Culpability of The Fisherman in Seamus Heaney’s "Casualty"

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Words: 1289 |

Pages: 3|

7 min read

Published: Oct 26, 2018

Words: 1289|Pages: 3|7 min read

Published: Oct 26, 2018

Seamus Heaney’s “Casualty” is written as an elegy for a friend who was killed in a bombing in Northern Ireland shortly after Bloody Sunday. His friend, who was a Catholic, failed to obey a curfew set in place by the Irish Republican Army. He was consequently killed in the bombing of the pub he often frequented. “Casualty” serves as an elegy for this friend in that Heaney uses it to remember and honor the deceased. The poem also allows Heaney to express his opinion on the relative guilt of his friend and of the I.R.A.

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Central to “Casualty” is the question of the Fisherman’s responsibility in bringing about his own death. Heaney asks the reader, “How culpable was he/ That last night when he broke/ Our tribe’s complicity?” (78-80) He can imagine his friend replying, “Puzzle me/ The right answer to that one.” (83-84) The poem ends with an echo of this question as Heaney suggests, “Question me again.” (112) This repetition of the question of the guilt of the friend suggests to the reader that this poem was meant to convey a political message in addition to its function as an elegy that Heaney uses to pay respects to his friend. We are meant to analyze this poem to determine for ourselves whether the violation of this curfew, imposed by the Fisherman’s own people, was enough to warrant his death.

By choosing not to follow the curfew agreed upon by the Catholics in Northern Ireland, the Fisherman is seen as going against his people, his “tribe.” Therefore the question of his guilt seems to rely upon deciding whether the rights of an individual should be valued higher than the collective good of his or her people. The Fisherman’s crime was turning his back on his people. Heaney reinforces this theme with imagery describing the Fisherman as he was all those nights in the pub, “His fisherman’s quick eye/ And turned, observant back.” (19-20) Heaney is comparing the literal way in which the Fisherman sat in the bar, with his back turned to the rest of the patrons, to the figurative way he turned his back on his people. The Fisherman goes against the agreement of the Catholic community to fulfill his individual desires. Heaney seems to find issue with this being a justification for his death and he asks reader to consider whether the crime of disobeying the will of one’s people is enough to warrant murder.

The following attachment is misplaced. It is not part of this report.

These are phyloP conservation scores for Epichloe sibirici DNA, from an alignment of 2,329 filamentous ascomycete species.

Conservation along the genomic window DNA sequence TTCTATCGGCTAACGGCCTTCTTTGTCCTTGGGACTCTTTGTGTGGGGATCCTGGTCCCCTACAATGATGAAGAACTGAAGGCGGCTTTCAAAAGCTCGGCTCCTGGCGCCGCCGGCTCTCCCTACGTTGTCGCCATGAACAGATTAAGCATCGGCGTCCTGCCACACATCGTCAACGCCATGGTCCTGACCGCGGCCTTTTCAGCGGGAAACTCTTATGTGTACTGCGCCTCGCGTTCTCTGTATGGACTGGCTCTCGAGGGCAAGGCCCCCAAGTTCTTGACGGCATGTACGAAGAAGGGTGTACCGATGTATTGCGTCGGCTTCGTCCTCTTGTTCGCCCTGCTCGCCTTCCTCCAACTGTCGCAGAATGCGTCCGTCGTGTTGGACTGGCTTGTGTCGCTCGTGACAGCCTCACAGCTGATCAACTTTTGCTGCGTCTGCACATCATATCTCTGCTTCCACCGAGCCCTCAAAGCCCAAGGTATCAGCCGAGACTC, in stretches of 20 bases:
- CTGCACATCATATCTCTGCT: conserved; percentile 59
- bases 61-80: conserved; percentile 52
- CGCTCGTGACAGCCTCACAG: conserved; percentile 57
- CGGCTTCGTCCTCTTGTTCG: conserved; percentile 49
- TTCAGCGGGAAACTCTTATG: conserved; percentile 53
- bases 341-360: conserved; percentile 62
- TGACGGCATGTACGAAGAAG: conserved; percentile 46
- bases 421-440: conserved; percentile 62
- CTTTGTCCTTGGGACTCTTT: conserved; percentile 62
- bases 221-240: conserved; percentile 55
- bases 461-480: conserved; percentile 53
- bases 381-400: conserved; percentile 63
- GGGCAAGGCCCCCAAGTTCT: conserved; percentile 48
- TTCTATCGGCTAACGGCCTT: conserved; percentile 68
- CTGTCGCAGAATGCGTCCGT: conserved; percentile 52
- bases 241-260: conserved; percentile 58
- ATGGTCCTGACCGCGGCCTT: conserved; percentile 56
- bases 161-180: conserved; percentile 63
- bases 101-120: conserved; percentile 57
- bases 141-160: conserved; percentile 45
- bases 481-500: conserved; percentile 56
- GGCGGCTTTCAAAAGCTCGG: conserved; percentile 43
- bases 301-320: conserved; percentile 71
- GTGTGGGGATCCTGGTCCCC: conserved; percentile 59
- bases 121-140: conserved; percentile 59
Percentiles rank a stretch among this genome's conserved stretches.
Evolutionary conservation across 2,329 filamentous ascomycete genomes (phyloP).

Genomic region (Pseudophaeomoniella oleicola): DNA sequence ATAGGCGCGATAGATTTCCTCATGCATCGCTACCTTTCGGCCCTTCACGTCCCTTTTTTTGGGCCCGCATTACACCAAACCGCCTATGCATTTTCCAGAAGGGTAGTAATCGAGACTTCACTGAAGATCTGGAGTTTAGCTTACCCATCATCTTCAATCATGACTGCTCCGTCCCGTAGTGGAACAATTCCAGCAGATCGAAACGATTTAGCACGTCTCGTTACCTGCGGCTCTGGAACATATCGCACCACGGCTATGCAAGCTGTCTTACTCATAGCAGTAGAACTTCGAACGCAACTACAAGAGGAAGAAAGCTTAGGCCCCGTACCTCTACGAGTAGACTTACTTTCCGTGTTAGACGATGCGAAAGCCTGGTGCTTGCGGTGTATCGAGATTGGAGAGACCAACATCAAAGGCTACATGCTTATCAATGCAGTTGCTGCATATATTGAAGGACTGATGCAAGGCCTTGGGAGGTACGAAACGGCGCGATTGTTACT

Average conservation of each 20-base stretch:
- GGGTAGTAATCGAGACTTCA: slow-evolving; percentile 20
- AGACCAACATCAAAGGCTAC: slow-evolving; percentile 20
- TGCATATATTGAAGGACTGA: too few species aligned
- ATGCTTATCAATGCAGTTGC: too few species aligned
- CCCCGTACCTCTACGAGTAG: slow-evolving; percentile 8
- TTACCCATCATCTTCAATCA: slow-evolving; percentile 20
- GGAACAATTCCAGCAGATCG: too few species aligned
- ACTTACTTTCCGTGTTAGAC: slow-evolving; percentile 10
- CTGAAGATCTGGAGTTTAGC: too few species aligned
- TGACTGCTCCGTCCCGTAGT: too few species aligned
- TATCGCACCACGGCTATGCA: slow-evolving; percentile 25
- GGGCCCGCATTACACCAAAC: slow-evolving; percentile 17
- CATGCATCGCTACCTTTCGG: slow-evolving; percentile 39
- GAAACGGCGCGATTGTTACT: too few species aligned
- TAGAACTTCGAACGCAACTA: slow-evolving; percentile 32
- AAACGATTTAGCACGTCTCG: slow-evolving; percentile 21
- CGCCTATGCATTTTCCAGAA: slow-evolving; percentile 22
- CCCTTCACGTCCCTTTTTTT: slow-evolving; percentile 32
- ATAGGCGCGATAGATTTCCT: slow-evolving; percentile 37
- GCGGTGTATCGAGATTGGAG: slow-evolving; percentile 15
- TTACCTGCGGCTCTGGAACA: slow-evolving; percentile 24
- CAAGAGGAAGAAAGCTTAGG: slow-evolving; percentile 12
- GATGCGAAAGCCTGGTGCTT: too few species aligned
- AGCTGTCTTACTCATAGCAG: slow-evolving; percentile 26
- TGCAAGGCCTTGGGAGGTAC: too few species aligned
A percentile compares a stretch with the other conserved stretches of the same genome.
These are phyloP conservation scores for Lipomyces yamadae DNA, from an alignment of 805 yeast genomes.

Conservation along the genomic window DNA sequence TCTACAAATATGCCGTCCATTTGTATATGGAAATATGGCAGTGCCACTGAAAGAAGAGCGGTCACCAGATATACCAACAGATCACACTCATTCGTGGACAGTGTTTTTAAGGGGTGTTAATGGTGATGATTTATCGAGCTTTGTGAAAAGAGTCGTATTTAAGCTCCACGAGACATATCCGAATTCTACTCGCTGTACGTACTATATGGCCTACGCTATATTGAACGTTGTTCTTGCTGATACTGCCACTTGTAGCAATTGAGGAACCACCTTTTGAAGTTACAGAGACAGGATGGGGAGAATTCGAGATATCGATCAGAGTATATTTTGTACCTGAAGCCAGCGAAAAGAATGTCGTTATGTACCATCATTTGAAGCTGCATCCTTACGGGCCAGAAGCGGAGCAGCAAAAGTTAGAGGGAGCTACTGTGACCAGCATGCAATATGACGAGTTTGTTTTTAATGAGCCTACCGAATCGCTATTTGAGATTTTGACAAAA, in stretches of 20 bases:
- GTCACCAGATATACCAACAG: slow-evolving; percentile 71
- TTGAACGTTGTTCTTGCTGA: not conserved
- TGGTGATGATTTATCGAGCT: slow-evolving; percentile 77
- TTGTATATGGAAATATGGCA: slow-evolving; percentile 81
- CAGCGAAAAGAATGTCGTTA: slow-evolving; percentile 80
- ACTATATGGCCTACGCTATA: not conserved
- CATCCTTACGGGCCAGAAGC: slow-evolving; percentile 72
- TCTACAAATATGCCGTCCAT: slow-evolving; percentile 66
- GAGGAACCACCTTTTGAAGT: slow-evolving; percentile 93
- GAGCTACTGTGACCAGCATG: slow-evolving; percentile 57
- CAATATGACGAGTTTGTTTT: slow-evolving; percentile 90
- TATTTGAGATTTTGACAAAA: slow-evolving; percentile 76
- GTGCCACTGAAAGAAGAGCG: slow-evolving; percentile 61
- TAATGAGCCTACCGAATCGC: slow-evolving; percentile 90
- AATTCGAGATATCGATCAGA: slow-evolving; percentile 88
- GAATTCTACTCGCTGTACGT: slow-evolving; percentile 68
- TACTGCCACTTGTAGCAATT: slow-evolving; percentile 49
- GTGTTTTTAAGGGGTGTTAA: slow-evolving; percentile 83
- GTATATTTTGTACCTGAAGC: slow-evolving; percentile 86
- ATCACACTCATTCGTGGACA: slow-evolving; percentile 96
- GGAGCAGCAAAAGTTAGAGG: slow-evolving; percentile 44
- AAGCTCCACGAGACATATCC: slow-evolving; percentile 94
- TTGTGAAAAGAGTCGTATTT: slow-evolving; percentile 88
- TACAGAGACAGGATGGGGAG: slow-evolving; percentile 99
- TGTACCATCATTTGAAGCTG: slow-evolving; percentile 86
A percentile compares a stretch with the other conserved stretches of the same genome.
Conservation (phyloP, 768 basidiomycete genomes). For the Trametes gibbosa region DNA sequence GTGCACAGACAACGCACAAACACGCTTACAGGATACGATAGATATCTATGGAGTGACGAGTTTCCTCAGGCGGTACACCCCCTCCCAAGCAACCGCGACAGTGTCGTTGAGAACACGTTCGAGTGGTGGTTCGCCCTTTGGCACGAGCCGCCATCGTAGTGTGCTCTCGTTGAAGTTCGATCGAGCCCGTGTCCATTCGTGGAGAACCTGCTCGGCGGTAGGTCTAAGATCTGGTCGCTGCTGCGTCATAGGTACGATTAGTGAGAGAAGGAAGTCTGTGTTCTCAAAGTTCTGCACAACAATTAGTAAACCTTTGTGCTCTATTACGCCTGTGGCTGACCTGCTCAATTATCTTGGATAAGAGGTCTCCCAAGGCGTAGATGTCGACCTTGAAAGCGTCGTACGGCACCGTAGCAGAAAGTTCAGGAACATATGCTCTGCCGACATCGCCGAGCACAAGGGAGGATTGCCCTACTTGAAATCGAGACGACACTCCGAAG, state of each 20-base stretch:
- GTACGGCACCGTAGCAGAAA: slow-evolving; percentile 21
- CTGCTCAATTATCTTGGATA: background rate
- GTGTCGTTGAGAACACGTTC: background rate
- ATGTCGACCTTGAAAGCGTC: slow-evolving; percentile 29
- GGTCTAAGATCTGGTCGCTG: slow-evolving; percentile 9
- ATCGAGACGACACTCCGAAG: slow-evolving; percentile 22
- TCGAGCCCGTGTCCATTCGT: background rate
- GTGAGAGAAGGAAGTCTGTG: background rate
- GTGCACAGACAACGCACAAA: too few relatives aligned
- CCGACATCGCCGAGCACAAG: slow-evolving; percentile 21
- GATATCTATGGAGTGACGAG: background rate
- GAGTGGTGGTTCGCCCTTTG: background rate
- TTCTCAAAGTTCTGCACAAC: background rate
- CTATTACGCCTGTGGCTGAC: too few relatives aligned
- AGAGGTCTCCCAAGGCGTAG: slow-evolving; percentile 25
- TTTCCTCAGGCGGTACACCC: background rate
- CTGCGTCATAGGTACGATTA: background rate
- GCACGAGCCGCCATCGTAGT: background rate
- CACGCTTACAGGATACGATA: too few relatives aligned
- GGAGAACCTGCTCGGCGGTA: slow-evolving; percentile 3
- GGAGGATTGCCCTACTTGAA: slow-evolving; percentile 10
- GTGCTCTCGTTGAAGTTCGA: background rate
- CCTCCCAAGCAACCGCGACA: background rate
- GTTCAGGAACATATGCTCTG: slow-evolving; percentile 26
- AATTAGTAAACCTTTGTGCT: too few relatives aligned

Both Heaney and the Fisherman were Catholic and were therefore expected to obey the curfew imposed by the Irish Republic Army. However, Heaney portrays the Fisherman as having little choice about breaking the curfew in that he was compelled by his habit to seek the alcohol:

For he drank like a fish

Nightly, naturally

Swimming towards the lure

Of warm lit-up places (70-74)

Here, Heaney makes it seem as if the Fisherman’s need to drink made it so “he would not be held/ At home by his own crowd/ Whatever threats were phoned.” (60-63) Fueled by his addiction, it seems the Fisherman had little control over his choice to disobey curfew. Heaney describes how he can imagine his friend in the moments leading up to his death:

I see him as he turned

In that bombed offending place,

Remorse fused with terror

In his still knowable face (64-67)

That his face, in Heaney’s imagination, showed remorse, indicates that the Fisherman was aware of his transgression. His compulsion coupled with his repentance seems to lessen his guilt, make him seem less “culpable” and less deserving of his fate.

The idea that Heaney is defending his friend, the Fisherman, can be supported through analysis of how Heaney presents the man’s character throughout the poem. The poem begins with Heaney remembering how his friend behaved at the pub. He describes him as a quiet man who kept to himself:

He would drink by himself

And raise a weathered thumb

Towards the high shelf,

Calling another rum

And blackcurrant, without

Having to raise his voice (1-6)